What was it like to be a woman in medieval England? What control did women have over their own lives and how did they wield power over others during times of conflict?
These are just some of the questions that will be explored when the Society for Medieval Archaeology’s 60th anniversary annual conference, titled ‘Women, Status and Power in Medieval Society’, is held in Lincoln this summer.
Hosted by the University of Lincoln, the conference will take place at The Collection Museum, Lincoln, on Friday 30th June and Saturday 1st July 2017.
It will bring together specialists from a wide range of disciplines to explore the status of women in medieval society, comparing and contrasting evidence from archaeology, history, art history and literature.
Papers being presented will cover almost 1,000 years of history, spanning the 7th century through to the 15th century. By exploring women’s lives through Anglo-Saxon, Viking, Norman and medieval times, researchers hope to determine whether the ways in which women were able to exercise power in their own right changed over time and why.
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University of Lincoln students are eligible for free places at a lecture by Dr Thomas Asbridge on the remarkable Battle of Lincoln.
The lecture takes place on Friday 26th May at 7.30pm in the perfect venue of Lincoln Cathedral, around which the Battle of Lincoln raged exactly 800 years ago.
Continue reading “Lincoln 1217: The Battle that Shaped History | 26th May”
Truth, lies and myths in history: is ‘fake news’ old news?
Nottingham Trent University’s Postgraduate History Conference team are pleased to announce this year’s conference, taking place on the 21st June 2017.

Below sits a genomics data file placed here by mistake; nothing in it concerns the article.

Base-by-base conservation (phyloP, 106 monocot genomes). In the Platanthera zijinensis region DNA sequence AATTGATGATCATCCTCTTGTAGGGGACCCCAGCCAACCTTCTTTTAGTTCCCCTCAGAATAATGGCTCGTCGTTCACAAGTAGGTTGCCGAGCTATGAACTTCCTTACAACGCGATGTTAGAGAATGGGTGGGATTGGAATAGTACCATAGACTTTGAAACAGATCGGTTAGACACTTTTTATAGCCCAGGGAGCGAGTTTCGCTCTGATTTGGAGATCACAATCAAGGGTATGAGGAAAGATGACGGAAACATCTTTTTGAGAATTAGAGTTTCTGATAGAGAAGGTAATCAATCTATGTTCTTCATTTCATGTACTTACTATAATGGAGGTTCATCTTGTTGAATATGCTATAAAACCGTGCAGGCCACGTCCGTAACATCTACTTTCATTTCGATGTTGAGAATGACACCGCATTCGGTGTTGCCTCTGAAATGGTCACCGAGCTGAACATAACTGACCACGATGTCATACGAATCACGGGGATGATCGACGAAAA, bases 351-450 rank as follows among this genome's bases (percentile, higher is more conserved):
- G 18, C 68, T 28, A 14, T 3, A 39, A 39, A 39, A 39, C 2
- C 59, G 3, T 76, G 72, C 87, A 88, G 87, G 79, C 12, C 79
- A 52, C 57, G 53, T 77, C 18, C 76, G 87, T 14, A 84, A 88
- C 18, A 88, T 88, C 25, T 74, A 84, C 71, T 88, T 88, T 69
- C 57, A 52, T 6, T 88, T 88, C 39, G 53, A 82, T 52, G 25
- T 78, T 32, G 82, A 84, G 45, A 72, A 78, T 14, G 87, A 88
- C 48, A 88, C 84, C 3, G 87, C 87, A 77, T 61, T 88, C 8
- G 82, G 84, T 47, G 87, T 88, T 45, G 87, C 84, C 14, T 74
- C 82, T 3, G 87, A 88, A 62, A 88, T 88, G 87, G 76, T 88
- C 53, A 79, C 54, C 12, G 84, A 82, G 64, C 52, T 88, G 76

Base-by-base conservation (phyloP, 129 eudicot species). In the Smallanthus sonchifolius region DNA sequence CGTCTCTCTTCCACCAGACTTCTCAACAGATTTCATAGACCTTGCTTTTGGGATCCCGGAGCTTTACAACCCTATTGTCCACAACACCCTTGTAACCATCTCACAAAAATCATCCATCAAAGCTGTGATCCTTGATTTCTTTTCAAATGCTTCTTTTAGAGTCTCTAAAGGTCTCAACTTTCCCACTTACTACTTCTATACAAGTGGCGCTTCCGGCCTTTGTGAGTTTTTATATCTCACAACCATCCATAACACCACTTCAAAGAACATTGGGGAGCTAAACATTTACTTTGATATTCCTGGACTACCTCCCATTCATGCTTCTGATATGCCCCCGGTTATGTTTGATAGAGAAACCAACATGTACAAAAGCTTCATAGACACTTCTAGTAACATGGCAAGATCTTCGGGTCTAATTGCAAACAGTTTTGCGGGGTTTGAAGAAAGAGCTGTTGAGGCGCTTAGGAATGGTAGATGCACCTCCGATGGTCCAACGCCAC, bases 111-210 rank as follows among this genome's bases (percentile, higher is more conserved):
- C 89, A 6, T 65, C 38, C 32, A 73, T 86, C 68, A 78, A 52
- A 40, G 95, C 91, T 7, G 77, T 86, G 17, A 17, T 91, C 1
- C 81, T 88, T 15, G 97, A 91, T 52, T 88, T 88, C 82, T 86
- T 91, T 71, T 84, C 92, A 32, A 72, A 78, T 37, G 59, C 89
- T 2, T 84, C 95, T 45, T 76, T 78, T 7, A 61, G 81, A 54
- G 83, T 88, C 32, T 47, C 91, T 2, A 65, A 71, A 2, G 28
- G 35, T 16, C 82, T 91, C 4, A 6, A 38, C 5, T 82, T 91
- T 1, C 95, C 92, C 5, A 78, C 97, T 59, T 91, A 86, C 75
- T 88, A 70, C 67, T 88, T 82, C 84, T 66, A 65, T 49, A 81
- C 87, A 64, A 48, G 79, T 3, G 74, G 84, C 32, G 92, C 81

With the new media focus on ‘Fake News’, this one-day interdisciplinary conference invites papers that deal with the questions of truth and lies, myth-making, propaganda, and historical subjectivity within historical and academic research. Is ‘Fake News’ a new thing? Researchers may choose to consider the difficulties of finding ‘truth’ through their research, or how the subjects of their research dealt with controlling facts, information, and even reality.
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By Rachel Yemm & Abi Dorr, PhD Research Students, University of Lincoln
As third year PhD students at the University of Lincoln, we have greatly benefited from many advantages of working at a smaller institution. However, we felt our experiences as postgraduate researchers could be improved with support, advice, and connections from an extended network of students. We were missing sharing our research and our ideas in an informal atmosphere amongst peers.
This inspired us to create a network aimed at all East Midlands universities in attempt to bring together postgraduate students at regular, friendly meetings to be held at various institutions over the region. The project aimed to provide an environment to meet new students, practice papers, and discuss any issues and concerns related to PhD life. We developed the East Midlands History Network; creating a social media presence and sending out a call for papers under the theme of ‘Identity and the Other’, which recently took place at the University of Lincoln on the 18th January. We hoped such a broad theme would appeal to a wide range of historical periods and allow students from all areas of history to be involved.
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The fourth History and Heritage Research Seminar will take place on Wednesday 16th November, 4.30-6pm in MC0024.
Dr Florence Sutcliffe-Braithwaite (UCL) will present:
‘Women in the miners’ strike: experiences and narratives’
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